James Joyce · 329 pages
Rating: (108.3K votes)
“His heart danced upon her movements like a cork upon a tide. He heard what her eyes said to him from beneath their cowl and knew that in some dim past, whether in life or revery, he had heard their tale before.”
“I will tell you what I will do and what I will not do. I will not serve that in which I no longer believe, whether it calls itself my home, my fatherland, or my church: and I will try to express myself in some mode of life or art as freely as I can and as wholly as I can, using for my defense the only arms I allow myself to use -- silence, exile, and cunning.”
“He wanted to cry quietly but not for himself: for the words, so beautiful and sad, like music.”
“Her lips touched his brain as they touched his lips, as though they were a vehicle of some vague speech and between them he felt an unknown and timid preasure, darker than the swoon of sin, softer than sound or odor.”
“Welcome, O life! I go to encounter for the millionth time the reality of experience and to forge in the smithy of my soul the uncreated conscience of my race.”
“He was alone. He was unheeded, happy, and near to the wild heart of life. He was alone and young and wilful and wildhearted, alone amid a waste of wild air and brackish waters and the seaharvest of shells and tangle and veiled grey sunlight.”
“And if he had judged her harshly? If her life were a simple rosary of hours, her life simple and strange as a bird's life, gay in the morning, restless all day, tired at sundown? Her heart simple and willful as a bird's heart?”
“You can still die when the sun is shining.”
“The object of the artist is the creation of the beautiful. What the beautiful is is another question.”
“Have read little and understood less.”
“When a man is born...there are nets flung at it to hold it back from flight. You talk to me of nationality, language, religion. I shall try to fly by those nets.”
“My heart is quite calm now. I will go back.”
“A day of dappled seaborne clouds.
The phrase and the day and the scene harmonised in a chord. Words. Was it their colours? He allowed them to glow and fade, hue after hue: sunrise gold, the russet and green of apple orchards, azure of waves, the greyfringed fleece of clouds. No, it was not their colours: it was the poise and balance of the period itself. Did he then love the rhythmic rise and fall of words better than their associations of legend and colour? Or was it that, being as weak of sight as he was shy of mind, he drew less pleasure from the reflection of the glowing sensible world through the prism of a language manycoloured and richly storied than from the contemplation of an inner world of individual emotions mirrored perfectly in a lucid supple periodic prose?”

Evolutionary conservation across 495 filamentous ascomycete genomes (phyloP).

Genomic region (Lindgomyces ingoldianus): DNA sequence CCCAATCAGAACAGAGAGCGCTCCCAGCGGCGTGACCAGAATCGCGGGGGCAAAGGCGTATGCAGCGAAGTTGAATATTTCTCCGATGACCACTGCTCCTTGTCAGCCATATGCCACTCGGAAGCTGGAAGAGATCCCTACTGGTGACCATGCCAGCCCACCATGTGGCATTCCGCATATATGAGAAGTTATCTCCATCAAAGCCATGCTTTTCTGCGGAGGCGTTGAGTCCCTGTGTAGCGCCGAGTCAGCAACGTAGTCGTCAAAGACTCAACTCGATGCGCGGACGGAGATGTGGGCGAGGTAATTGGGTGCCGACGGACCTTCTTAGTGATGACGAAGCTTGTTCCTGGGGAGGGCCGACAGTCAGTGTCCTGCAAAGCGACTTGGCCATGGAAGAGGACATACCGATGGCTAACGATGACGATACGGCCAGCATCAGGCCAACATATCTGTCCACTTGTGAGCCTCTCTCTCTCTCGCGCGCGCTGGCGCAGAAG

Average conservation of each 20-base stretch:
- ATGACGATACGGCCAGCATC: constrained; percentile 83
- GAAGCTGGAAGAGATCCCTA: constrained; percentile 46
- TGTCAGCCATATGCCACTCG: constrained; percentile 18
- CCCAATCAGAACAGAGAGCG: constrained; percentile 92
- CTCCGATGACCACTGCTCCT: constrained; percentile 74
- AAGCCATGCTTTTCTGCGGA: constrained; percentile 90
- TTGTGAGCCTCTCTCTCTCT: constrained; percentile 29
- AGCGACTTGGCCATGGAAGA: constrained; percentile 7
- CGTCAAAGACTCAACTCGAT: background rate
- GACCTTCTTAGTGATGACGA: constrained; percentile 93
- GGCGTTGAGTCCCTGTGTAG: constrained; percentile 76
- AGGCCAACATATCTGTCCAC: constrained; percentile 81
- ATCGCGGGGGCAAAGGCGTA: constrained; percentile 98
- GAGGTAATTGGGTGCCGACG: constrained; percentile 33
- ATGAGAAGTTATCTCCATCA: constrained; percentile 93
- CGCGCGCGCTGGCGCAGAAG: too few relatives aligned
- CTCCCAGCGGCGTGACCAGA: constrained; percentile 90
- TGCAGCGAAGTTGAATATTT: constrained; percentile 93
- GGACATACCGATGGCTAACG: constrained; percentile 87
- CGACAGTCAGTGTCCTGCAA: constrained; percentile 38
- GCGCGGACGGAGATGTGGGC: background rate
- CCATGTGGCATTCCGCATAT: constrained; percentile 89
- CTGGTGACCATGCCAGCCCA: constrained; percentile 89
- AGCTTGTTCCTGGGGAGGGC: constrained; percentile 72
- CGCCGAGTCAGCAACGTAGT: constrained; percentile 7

“This race and this country and this life produced me, he said. I shall express myself as I am.”
“He did not want to play. He wanted to meet in the real world the unsubstantial image which his soul so constantly beheld. He did not know where to seek it or how, but a premonition which led him on told him that this image would, without any overt act of his, encounter him. They would meet quietly as if they had known each other and had made their tryst, perhaps at one of the gates or in some more secret place. They would be alone, surrounded by darkness and silence: and in that moment of supreme tenderness he would be transfigured.
He would fade into something impalpable under her eyes and then in a moment he would be transfigured. Weakness and timidity and inexperience would fall from him in that magic moment.”
“He thought that he was sick in his heart if you could be sick in that place.”
“Whatever else is unsure in this stinking dunghill of a world a mother's love is not.”
“Art is the human disposition of sensible or intelligible matter for an esthetic end.”